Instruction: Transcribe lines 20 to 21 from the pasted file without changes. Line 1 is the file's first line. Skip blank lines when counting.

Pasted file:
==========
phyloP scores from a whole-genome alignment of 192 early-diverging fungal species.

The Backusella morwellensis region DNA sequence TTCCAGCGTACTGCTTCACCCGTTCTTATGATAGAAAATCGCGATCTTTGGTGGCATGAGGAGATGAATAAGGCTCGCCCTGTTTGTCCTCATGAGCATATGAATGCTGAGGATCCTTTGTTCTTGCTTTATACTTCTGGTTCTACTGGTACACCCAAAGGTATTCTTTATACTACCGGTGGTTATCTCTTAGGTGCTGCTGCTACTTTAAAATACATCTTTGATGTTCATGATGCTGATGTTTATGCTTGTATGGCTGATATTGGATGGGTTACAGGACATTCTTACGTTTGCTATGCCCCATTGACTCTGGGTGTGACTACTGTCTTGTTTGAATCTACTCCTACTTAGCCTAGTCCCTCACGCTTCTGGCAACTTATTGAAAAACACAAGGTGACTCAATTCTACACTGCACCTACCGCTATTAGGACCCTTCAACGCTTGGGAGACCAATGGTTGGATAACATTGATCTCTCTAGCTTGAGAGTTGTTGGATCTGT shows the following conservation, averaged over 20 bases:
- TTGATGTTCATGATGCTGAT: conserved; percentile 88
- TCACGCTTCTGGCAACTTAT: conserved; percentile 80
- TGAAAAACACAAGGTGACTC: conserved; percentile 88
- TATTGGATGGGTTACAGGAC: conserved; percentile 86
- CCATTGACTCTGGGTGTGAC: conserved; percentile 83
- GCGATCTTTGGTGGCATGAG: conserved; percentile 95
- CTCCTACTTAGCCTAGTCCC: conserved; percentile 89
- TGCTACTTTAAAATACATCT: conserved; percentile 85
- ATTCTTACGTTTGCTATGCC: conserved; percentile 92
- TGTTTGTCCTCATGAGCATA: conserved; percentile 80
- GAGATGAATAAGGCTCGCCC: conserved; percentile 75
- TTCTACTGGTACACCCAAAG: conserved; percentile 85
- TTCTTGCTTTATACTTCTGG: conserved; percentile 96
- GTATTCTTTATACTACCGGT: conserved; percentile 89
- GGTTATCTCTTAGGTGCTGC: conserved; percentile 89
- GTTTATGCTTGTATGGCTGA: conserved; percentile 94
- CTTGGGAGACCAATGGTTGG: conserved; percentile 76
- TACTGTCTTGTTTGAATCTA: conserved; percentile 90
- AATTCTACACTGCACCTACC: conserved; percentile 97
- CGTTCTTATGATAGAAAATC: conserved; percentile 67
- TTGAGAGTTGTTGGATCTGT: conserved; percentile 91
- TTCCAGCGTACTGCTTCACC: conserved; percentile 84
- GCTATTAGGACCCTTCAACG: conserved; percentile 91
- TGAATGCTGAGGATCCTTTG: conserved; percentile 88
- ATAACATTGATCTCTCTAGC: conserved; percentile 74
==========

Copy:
- TACTGTCTTGTTTGAATCTA: conserved; percentile 90
- AATTCTACACTGCACCTACC: conserved; percentile 97